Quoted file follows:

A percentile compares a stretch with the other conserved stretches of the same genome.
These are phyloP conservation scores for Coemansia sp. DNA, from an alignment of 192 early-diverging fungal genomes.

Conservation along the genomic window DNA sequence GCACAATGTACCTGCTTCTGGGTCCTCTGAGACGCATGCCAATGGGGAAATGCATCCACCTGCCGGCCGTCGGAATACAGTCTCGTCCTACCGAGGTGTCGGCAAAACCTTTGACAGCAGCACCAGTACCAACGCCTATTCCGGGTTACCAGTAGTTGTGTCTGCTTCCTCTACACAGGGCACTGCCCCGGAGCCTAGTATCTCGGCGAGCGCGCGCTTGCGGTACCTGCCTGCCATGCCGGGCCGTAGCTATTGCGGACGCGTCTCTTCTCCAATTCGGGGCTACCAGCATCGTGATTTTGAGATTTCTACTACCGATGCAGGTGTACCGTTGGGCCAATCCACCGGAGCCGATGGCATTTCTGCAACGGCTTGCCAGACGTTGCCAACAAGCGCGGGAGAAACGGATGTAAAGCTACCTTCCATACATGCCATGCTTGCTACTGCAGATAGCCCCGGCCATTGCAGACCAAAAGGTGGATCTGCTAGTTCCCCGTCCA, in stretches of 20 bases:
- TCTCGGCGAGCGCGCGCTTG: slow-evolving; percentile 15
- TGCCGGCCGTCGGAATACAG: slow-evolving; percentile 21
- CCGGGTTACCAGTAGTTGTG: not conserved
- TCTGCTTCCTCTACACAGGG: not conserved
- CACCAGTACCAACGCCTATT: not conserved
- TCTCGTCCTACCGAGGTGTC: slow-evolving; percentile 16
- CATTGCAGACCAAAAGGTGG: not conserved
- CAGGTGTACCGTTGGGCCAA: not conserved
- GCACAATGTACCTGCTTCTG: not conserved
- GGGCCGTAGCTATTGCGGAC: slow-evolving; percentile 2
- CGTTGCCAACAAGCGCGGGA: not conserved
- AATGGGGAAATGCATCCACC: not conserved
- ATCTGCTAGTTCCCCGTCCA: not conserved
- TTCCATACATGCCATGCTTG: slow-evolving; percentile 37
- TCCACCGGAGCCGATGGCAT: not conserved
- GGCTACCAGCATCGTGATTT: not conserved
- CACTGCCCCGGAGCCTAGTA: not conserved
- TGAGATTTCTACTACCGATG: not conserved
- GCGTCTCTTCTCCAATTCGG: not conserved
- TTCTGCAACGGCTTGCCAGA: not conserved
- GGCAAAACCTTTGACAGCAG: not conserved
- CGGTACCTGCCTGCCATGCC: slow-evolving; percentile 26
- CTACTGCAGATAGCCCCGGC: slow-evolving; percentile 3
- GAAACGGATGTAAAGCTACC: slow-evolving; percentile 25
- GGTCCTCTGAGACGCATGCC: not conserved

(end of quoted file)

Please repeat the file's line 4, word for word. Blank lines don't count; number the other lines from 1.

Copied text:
- TCTCGGCGAGCGCGCGCTTG: slow-evolving; percentile 15